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Nile Term Cataracts Definition Shallow lengths or white water rapids between Aswan and Khartoum where the surface of the water is broken by many rocks and boulders Was the frontier town of ancient Egypt, far to the south. Believed Egypt began there as it was on the border of Egypt and Nubia, at the first cataract. The Dam was built in the 1800's to stop the flooding that made the ancient civilization possible. Region of land upstream of the first cataract. Upstream, farther South. Geographically defined by the region between the Nile delta and the first cataract. Narrow valley with desert on either side. Downstream, in the north. Geographically defined by the Nile Delta-wide fertile area of land. Red land was the barren desert on both sides of the Nile. Black land was the fertile land around the Nile. Found in 1799. Had three different scripts on it that enabled hieroglyphics to be deciphered. They were ancient Greek, Egyptian hieroglyphics and Demotic Script, a relatively younger ancient Egyptian script. It is now in the British Museum. Aswan (Dam) Nubia Upper Egypt Lower Egypt Red Land/Black Land Rosetta Stone Sarcophagus Canopic jars Mastaba Nomes Narmer's Palette Jars used in the process of mummification to contain the organs (excepting the heart) of an embalmed body. Structure that is thought to be the predecessor of the pyramids. Subdivisions and chiefdoms that Upper and Lower Egypt were divided into before unification. Conveys the idea that the king controls all of Egypt and of someone who dominates his enemies. 3 Crowns of Egypt Before ancient Egypt was unified, the ruler of Upper Egypt wore a white headdress and the ruler of Lower Egypt wore a red one. Around 2900 BC the ruler started wearing a double crown of red and white, combining the two headdresses. c. 2680-2134 BC. PYRAMIDS. Characterized by territorial and divine kingship. Old Kingdom pharaohs used dramatic settings for their public appearances. Created the first "pyramid" in this time-Djoser's step pyramid at Saqqara designed by the vizier Imhotep. Djoser ruled on earth as the son of Re, the sun god and changed the burial structure to represent his new ideology. He ascended the pyramid to join Re after his death. Imhotep used small armies of workers from every village to create the pyramid. Pyramid rose in six steps to over 60 meters with the faces oriented to the cardinal points. It was surrounded by a wall with a palace life facade over a mile in perimeter. There was a court in front of the pyramid which was the setting for royal appearances complete with ceremonial territorial markers, a throne platform and a token palace. After Djoser's death, a new image of kingship emerged. The ruler became absorbed into the mystic symbol of the sun and the pharaoh became the sun god's representative on earth. Snofru, the first Fourth Dynasty pharaoh, built three pyramids and bridged the transition from stepped to true pyramid design. His son Khufu built the Great Pyramid of Giza in 2528. Khafre built the second pyramid of Giza in 2494 BC and his successor Menkaure built a third smaller pyramid in 2472 BC. Small armies of priests and workers labored. Villages and estates were founded near Giza to service the royal cults and feed the servants. One large settlement had a bakery and a fish processing facility for rations. After the completion of the pyramids, the villages became cemeteries for people who supported the pyramid cults. During the Old Kingdom, the state became the great provider due to the labor intensive public works. The capital of Old Kingdom Egypt was at Memphis where the royal court resided. The pharaoh and chief vizier lived there. The pharaoh ruled by his own word following the precedents set by kings before him. There was no written law. Old Kingdom Middle Kingdom EXPANSION INTO NUBIA. The Middle Kingdom rose in 2040 BC when a Theban prince named Mentuhotep II defeated his rivals and reunited Egypt. He made his capital at Thebes and bequeathed a peaceful and prosperous kingdom to his son. However, the unity was superficial for ambitious officials vied for supreme power. In 1991 BC Amenemhet I seized the throne and moved the capital to the border between Upper and Lower Egypt reinstating political stability. During the Middle Kingdom, pharaohs became interested in internal security and with expanding and consolidating their borders. Under Sesostris III, they subjugated Nubia and established fortified towns. They consolidated the northeastern boundary of the kingdom with the "Walls of the Prince" which were fortified strongholds set up at strategic points to guard the main routes from the Sinai Desert into Egypt. Trade relations with the Levant expanded dramatically and the government tried to increase agricultural production. Senusret II began the development of the Fayyum oasis and turned it into a network of fields and irrigation canals protected by large dikes which provided high crop yields even in droughts. The Middle Kingdom is described as the classic period of Egyptian civilization. The pharaohs became more human and approachable than their predecessors and strove to create a kingdom in the image of a bureaucratic Utopia. The last great Middle Kingdom pharaoh was Amenemhet III who used the wealth of the kingdom to build colossal temples and commission magnificent statuary. He died right at the time of a cycle of irregular floods. A succession of weak pharaohs followed as political power passed back to provincial governors with the food supplies to tide the country over. Egypt once again split into local kingdoms competing with one another and moved into the Second Intermediate Period. New Kingdom VALLEY OF THE KINGS-FAMOUS PHARAOHS. During the New Kingdom, the relationship between the Theban state and the Hyksos was rocky and there was sometimes fighting. In 1550 BC a Theban prince named Kamose sailed downstream and attacked the Hyksos strongholds. His son continued the offensive after his death and eventually took back Avaris and chased the Hyksos into Palestine and Syria. Egypt became an imperial power and major political force under Ahmose. He turned it into an efficiently run military state, tolerating no rivals and rewarding soldiers and mercenaries with grants of land. He managed to retain economic power and wealth in his own hands which set the tone for an entire era. The pharaoh became a national hero, military leader and imperial ruler. During this time, Egypt competed with two great states: Mitanni, East of the Euphrates and the Hatti Kingdom of the Hittites in Anatolia. All three of the states wanted to control the trade in the eastern Mediterranean for themselves. Pharaohs financed the state and empire with Nubian gold and turned the lands upstream into a lucrative colony. They also expanded trade routes down the Red Sea to the "Land of Punt", somewhere near modern day Sudan. These expeditions were a major undertaking. Queen Hatshepsut sent a royal trading party to Punt in 1472 BC and it appears they were successful from reliefs on a mortuary temple. Also during the time of the New Kingdom, there was a major shift in public architecture. Before, imposing monuments were located on the edges of the desert with modest local temples in the heart of the community. Religion became a public spectacle, a psychological way of influencing public opinion. The new temples within the cities were settings for important public ceremonies and processions. They were a statement of raw imperial power but also where the gods found food and shelter. The wealth of the large temples and the authority of the gods made them a major element in the New Kingdom economy and an important factor in the affairs of the state. It was also during the New Kingdom that the pharaohs began to choose to be buried in secret tombs in the Valley of the Kings on the opposite side of the river. When Pharaoh Akhenaten came to the throne in 1353 he changed the religious ideology and placed all emphasis on Aten, His Great Disk who illuminated the world of the living and the dead. Akhenaten viewed himself as an intermediary between the people and Aten and expected to be adored and revered like a god. He founded a new capital downstream of Thebes at Amarna which was occupied for about 30 years before it was abandoned. When Akhenaten died he left behind a corrupt and chaotic kingdom. He was succeeded by Smenkhkare, son of Amenhotep III who was succeeded by King Tutankhamun. He presided over a troubled country. He and his advisers restored the old spiritual order, rebuilt temples and reverted to the dynastic traditions of early pharaohs. The old ways were fully restored when Horemhab took the throne in 1319 BC. Rameside pharaohs of the Nineteenth Dynasty followed and labored hard to elevate the kingdom back to its former glory. Their wealth came from trade and Nubian gold for Nubia was now an Egyptian dependency. Ramesses II campaigned far into Syria but was stopped by the Hittites. Not long after that, Egypt began to steadily lose political influence in the Near East. Intermediate Periods The first Intermediate period was between 2134 and 2040 BC. After Pepi II, the last great Old Kingdom pharaoh, his successors could not match his authority and the central power of the state decline. Local leaders called nomarchs became independent rulers within their own provinces. The decline in monarchy also coincided with a prolonged drought cycle. The pharaohs expanded irrigation works and agricultural development which caused their population to skyrocket. However, there were too many mouths to feed and repeated famines occurred for 300 years. Local nomarchs profited from the disaster because they were able to maintain their works and food supplies. Egypt was thrust into turmoil due to the many competing kingdoms and cease of trade. In the second Intermediate period, large numbers of Asiatics lived in Egypt. They were called Hyksos. By the seventeenth century BC, the Nile Delta had fallen under the political control of a line of Hyksos kings who ruled from Avaris. They assumed the titles, traditions and religious beliefs of the pharaohs and acquired much prestige. The Second Intermediate period was a turning point in Egyptian history. The Hyksos brought new ideas to a conservative, stagnating civilization such as the introduction of more sophisticated technology and the trading of silver. They also brought new weaponry to the Nile and engaged with Crete. All of these kept Egypt current and ensured later pharaohs played a leading role in the eastern Mediterranean world. King/ruler of ancient Egypt Pharaoh Hieroglyphic writing Cartouche Oval shaped piece of stone that had person's name in hieroglyphics. Initially only royalty used them for their tombs but became more prominent Cursive script related to hieroglyphics used by Egyptian scribes for everyday writing such as accounting, taxing and management. Hieratic writing Shaduf Ushtabi(s) Baron Dominique Vivant Denon Jean-Francois Champollion Giovanni Battista Belzoni Sir William Matthew Flinders Petrie Tool used to bring water up to higher levels (see picture) Small funerary figurine placed in tombs of deceased Excavated Egypt in 19th century after Napoleon invaded Egypt. Grand illustrator of France. Translated the Rosetta Stone in 1822. Italian excavator of Egypt who stole things from the tombs for his country He was called the "father of Egyptology." He was obsessed with keeping good records at excavations and built archaeological chronology by looking at the gradual change in pottery and ceramics. Discovered the tomb of King Tutankhamun in 1922. Pharaoh of Egypt during the 18th dynasty aka the New Kingdom. When the tomb was uncovered, it was untouched and full of artifacts showing it was not robbed Third pharaoh of the 19th Dynasty. Regarded as the most powerful pharaoh in all of Egypt. Built the Abu Simbel temple. Pharaoh of the early dynastic period. Considered the unifier of Egypt in 3100 BC and the considered founder of the first dynasty. Palette represents unification. Pharaoh of the twelfth dynasty or middle kingdom. Led expansion down into Nubia. Lord of the dead, often depicted as a green skinned man holding a crook and a flail which are both symbols of authority. He also is wrapped in white linen like a mummy. Legend: Set, the god of chaos is the brother of Osiris and Isis. He killed Osiris and cut him up into pieces, scattering him all over. Isis gathered all the pieces and put him back together with the help of Anubis and Thoth. She mummifies him and he is revived after mummification making him the God of the Dead. Isis then conceives Horus. Horus and Set fight to control Egypt. Horus wins and all of Egypt falls under his rule. Howard Carter King Tutankhamun Ramses II Narmer Sesostris III Osiris Isis Horus Sister and wife of Osiris. Goddess of motherhood, magic and nature. Often depicted with a sun disk on her head Son of Osiris and Isis. God of the sky with the head of a falcon and a double crown showing the unification of Egypt and supreme rule as the pharaoh was considered the living incarnation of Horus. Jackal-headed god of afterlife/mummification Pharaoh of the third dynasty aka the Old Kingdom. Built the first pyramid: the step pyramid. Djoser's vizier, high priest of the sun god who devised the architecture of the Step Pyramid. He used small armies of workers from every village in the realm to erect the step pyramid. This allowed the state to break down the isolation of the separate nomes and mingle people from different villages in a common act of piety-gesture toward a sacred cosmos. First architect, engineer, artist and physician. Anubis Djoser Imhotep Snoferu Khufu Sir Arthur Evans Spyridon Marinatos Ruled after Snoferu. Built the Great Pyramid at Giza. Found the palace of Knossos Greek archaeologist who first excavated Crete. He found Akrotiri, the city covered in ash from the volcanic explosion. Came up with the theory that the eruption was the cause of the decline of the Minoans. Site Temple of Abu Simbel Location/Significance/Description Two temples carved out of the cliff by King Ramses in 1257 BC as a symbol to any would-be invaders from Nubia. Relocated after the construction of the Aswan Dam because it was going to be underwater otherwise. Buto Nekhen Dominant economic and spiritual power in upper Egypt. Much power came from close associations between the city's rulers and the local falcon god which was an early form of Horus. Nekhen housed Egypt's earliest known temple. An image of the god stood atop a pole in the center of an oval court in front of the shrine with makeshift platforms at its foot where sacrificial offerings of cattle, crocodiles, goats and river fish were made. The temple towered over the rest of the town as a symbol of its patron god. Nekhen also had impressive burial places for the time. The cemetery was a symbolic map of Upper and Lower Egypt and had the earliest known sepulcher in Egypt. It was mud brick with painted walls and gave a message of an elemental struggle between forces of order and chaos. There were also the graves of over 150 working class people, some of whom were wrapped and padded in an early form of mummification. Nekhen was the site of the beginning of Egyptian kingship but the names were lost and evidence is only seen in decorated artifacts. Pottery and beer were two important industries in Nekhen. Memphis Royal capital of early ancient Egypt during the Old Kingdom times. Royal court resided there. Located opposite from Saqqara. Area located on the west bank of the Nile River opposite Thebes. During the New Kingdom around 1505 BC Amenhotep and his successors elected to be buried in secret tombs there. The underground tombs evolved to become models of the caverns of the underworld. Royal mortuary temples lay on the plain nearby surrounded by tombs of queens, princes and high court officials. Generations of necropolis workers lived in a laborers' community nearby. Some aped the burial customs of their masters and constructed elaborate tombs but most lived and died under harsh conditions. Located opposite the royal capital of Memphis, Djoser created the Step Pyramid here. Location of the first pyramid as the burial places of pharaohs previously had been primordial mounds called mastaba. One of the first pyramids. Outer layer of pyramid collapsed due to foundation of sand. Bent pyramid-change in angle. Site of three great pyramids built by Khufu, Khafre and Menkaure. Ancient city in Crete with palaces and villas City found buried in ash Question Answer It is called that because the area there is so barren that were it not for the annual flooding of the Nile bringing fertile soil for crops to be grown with the civilization could not have come to exist the way it did. Valley of the Kings Saqqara Meidum Dahshur Giza Knossos Akrotiri Why is Egypt famously called "the gift of the Nile?" How has the geography of Egypt protected it from conquest (often but not all the time)? How are/were Upper and Lower Egypt different geographically and culturally? How is the annual Egyptian agricultural cycle of planting and harvesting tied to the conditions of the Nile River? What made Egyptian agriculture remarkably sustainable? The predictable seasonal cycle of flooding in the Nile Valley made their agriculture remarkably sustainable along with the many irrigation measures they implemented to help. What kinds of mineral resources were readily available to the Egyptians and what kinds were not? What were the positive and negative consequences of the French studies of Egyptian antiquities in the early 1800s? There were both positive and negative consequences to Napoleon's research. The team found many artifacts and unearthed many special locations such as the Temple of Luxor, the Temple of Horus and the Rosetta Stone. Champollion also managed to translate the stone which led to the understanding of Egyptian hieroglyphics. They mapped out a lot of the antiquities and brought the civilization of ancient Egypt to the attention of the rest of the modern war. However, in the negative it was originally done as an art conquest so Napoleon took several artifacts with him effectively robbing the Egyptians of a portion of their heritage. It also started the "Antiquities War" in Europe which led to many different nations going to Egypt in an attempt to take their artifacts and buildings for their own museums and governments. King Tut's tomb was different because it was found completely intact and was the only one that hadn't been ravaged by grave robbers. The antechamber held more than 700 items and took more than 2 months to be cleared out. What was different about the tomb of Tutankhamun? What are some important characteristics of Egyptian civilization that developed during the Predynastic period? Simple farming based on cattle herding and cereal agriculture had replaced a combination of foraging and cultivation. Dozens of small communities with small farming lands competed and traded. They were basically equal at first but then some gained more wealth and more power establishing a monopoly by absorbing others. The chiefdoms grew increasingly larger but continued to compete. Large settlements were established. Ideologies imbuing leadership and authority with elaborate rituals and symbols became a powerful factor in promoting unification. Towns flourished along the Nile, each with their own gods and local rulers. Upper Egypt: Strong centralizing political organization, wealth invested in status symbols, rich tombs and large buildings, emphasis on mortuary ritual and the afterlife and clustered villages. Lower Egypt: Long distance trade, metallurgy, wealth invested in commerce, emphasis on present life and dispersed villages. Already had: nomes, social hierarchy, estate system, elaborate tombs-mastaba, material culture-pottery, metal work, long distance trade, differences between upper and lower egypt The discovery of Sumerian seals and vertical fluting in the temples and a pictographic origin of writing gives evidence of trade or some sort of interaction between the Sumerian and Egyptian civilizations. The Narmer Palette conveys the idea that the king controls all of Egypt and that he is someone who dominates his enemies. This was important because it made the people believe in their ruler and bow down to him. What is the evidence for contact between Egypt and Sumer at the end of the Predynastic period? What messages were encoded in the palette of Narmer and why were they important? What were the estates of Egypt? Who owned them and how did they operate economically, socially and ideologically? What roles did scribes play in controlling the Egyptian state? What different purposes did hieroglyphics and hieratic writing serve? What were the two staple items in the daily diet of the Egyptian commoners? From what fabric was almost all ancient Egyptian clothing made? In what ways did Egyptian religious beliefs and practices, especially those surrounding death and the afterlife, legitimize and support the social hierarchy? What two purposes did mummification serve? Beer and bread Linen, usually white. They believed that the pharaoh was divine. Only the highest classes of people were mummified to show the social order in the afterlife. Mummification allowed the soul to recognize the body in the afterlife. It served two specific purposes. One was to preserve the body for eternity. They believed the body should be preserved to allow the dead person's spiritual essence to visit it after it leaves to ride among the stars with the goddess Nut. The other purpose of mummification was to help them along on their journey to the afterlife and make for an easier transition for their soul. There was a difference in labor. Djoser had much more workers. His pyramid is also a step pyramid with the four faces aligned to the cardinal directions so that the sun strikes the top. What is significant about Djoser's pyramid at Saqqara? What lessons in engineering did the Egyptian pyramid designers learn along the way from Djoser's pyramid to the Giza pyramids? How might pyramid construction have been related to the Egyptian agricultural cycles? Why can it be argued that between 2630 and 2480 BC it was the pyramid rather than the pharaoh that ruled Egypt? What changes in Egyptian society can be attributed to the pyramid projects? What are three important functions of monumental architecture? How did the economy of Minoan civilization operate? What were/was the centers of redistribution; the most important products; the importance of long-distance trade? What is the archaeological evidence that the palaces of Minoan Crete were centers of trade and redistribution? Many people worked on the pyramids for countless hours and that ruled over the lives. The increased centralization of the state can be attributed to it. Keep the people busy, keep them under control and impress people with the power of the state. The palace collected and redistributed back to the public. The most important products were olives and grapes. They also traded metals. Long distance trade was important so they could get all the things they didn't have from living on an island. What evidence of religious practices and daily life of the elite class has been found at Knossos and Akrotiri? There were shrines in a lot of the buildings with places to leave offerings. There were depictions of religious rites in the frescoes and other artwork. The bull leaping was one example of a religious fresco. What natural disaster is thought to have begun the decline of Minoan civilization? What evidence casts doubt on this scenario? Who took over Minoan civilization after 1450 BC? 31 multiple choice questions Several short answer 1 15 point essay question-5 options Important dates-Unification of Egypt (3100 BC), Fall of the Minoans (1450 BC) know what period the pyramids are associated with (Old Kingdom)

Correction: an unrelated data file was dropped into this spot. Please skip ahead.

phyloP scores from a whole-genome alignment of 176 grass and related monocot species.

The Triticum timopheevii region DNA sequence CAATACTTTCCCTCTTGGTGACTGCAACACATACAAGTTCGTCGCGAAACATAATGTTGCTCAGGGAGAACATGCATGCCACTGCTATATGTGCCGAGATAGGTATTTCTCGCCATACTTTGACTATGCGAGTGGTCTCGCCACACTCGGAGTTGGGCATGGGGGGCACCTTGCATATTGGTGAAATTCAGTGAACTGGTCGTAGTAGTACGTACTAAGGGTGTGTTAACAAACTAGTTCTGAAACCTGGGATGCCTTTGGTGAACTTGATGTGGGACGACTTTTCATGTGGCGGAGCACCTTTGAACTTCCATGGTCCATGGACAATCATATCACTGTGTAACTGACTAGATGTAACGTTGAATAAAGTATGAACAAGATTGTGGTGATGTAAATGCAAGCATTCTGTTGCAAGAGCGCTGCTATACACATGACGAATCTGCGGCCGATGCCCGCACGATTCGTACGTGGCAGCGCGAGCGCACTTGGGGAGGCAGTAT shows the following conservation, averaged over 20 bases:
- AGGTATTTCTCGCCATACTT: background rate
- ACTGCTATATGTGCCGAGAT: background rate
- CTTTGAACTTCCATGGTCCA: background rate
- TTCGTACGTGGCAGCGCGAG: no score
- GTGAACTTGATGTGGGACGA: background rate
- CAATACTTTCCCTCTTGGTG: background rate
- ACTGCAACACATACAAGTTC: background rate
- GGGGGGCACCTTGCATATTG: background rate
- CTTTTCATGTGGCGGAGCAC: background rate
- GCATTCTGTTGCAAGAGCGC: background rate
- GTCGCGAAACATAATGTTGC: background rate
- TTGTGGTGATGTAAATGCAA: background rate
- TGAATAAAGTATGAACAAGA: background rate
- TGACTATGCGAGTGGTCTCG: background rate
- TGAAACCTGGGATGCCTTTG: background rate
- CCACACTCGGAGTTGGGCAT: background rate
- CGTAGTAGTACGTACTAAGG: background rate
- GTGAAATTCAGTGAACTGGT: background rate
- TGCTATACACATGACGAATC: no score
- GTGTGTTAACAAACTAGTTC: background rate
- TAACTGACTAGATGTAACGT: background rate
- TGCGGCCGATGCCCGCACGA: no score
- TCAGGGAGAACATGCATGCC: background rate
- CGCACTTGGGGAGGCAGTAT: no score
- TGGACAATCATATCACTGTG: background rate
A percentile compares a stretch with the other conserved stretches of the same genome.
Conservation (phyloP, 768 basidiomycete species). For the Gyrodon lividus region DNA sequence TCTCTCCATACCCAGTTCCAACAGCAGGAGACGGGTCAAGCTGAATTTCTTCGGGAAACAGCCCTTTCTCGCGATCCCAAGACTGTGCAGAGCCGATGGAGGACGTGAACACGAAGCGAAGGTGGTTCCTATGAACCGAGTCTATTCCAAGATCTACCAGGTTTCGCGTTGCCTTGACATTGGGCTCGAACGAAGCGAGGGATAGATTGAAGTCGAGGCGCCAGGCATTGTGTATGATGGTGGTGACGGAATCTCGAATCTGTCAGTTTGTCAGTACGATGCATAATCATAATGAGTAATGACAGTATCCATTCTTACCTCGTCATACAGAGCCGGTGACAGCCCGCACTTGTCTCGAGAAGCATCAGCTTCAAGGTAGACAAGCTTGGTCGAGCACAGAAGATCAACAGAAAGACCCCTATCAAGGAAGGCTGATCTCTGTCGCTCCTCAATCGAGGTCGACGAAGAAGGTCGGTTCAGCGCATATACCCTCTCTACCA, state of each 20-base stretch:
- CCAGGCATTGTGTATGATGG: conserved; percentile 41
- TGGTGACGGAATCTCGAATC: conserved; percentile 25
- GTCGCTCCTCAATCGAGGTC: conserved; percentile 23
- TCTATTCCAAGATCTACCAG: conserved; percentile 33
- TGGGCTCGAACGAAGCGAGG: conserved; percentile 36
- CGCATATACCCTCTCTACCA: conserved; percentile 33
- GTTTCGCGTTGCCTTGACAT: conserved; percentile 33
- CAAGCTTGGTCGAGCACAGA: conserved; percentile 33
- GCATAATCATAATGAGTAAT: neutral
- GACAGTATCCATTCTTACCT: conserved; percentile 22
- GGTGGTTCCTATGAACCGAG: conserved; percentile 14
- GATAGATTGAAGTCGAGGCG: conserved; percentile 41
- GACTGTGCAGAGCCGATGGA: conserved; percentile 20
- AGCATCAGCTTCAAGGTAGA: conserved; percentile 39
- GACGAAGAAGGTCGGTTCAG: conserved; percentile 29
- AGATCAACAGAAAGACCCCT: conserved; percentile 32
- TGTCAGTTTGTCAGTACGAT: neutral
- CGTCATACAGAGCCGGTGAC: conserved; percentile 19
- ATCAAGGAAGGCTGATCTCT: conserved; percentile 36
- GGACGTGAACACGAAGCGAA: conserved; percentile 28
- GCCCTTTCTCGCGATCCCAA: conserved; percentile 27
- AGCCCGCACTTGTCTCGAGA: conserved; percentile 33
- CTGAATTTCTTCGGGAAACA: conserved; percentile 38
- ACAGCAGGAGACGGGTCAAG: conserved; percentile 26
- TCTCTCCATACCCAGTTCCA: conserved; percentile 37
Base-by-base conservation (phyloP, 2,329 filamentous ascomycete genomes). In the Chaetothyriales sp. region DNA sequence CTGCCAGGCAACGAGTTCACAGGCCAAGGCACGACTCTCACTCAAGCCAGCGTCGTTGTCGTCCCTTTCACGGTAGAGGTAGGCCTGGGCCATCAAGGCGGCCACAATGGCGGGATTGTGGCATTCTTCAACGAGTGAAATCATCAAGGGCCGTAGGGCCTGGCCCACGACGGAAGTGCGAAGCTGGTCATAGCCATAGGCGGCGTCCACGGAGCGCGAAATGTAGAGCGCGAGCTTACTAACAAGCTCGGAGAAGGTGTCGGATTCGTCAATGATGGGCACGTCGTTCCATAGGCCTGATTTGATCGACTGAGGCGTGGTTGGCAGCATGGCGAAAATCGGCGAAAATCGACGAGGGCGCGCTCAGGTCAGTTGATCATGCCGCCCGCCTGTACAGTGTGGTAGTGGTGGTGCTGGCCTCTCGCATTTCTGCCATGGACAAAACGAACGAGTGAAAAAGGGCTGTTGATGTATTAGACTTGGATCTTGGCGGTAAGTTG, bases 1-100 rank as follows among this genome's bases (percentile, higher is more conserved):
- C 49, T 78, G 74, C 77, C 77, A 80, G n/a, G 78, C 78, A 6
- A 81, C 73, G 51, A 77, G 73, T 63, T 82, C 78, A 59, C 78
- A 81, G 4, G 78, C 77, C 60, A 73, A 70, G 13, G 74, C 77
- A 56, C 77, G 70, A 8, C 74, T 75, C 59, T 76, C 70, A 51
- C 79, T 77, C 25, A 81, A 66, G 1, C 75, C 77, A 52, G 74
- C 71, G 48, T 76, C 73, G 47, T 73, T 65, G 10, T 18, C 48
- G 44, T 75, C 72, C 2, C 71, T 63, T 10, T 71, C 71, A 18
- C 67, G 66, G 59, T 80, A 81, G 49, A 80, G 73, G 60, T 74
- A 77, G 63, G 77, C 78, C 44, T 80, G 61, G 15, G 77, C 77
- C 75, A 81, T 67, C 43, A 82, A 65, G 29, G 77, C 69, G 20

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Ch 5 Industrial Control SystemsSections:1. Process Industries vs. Discrete ManufacturingIndustries2. Continuous vs. Discrete Control3. Computer Process Control2008 Pearson Education, Inc., Upper Saddle River, NJ. All rights reserved. This material i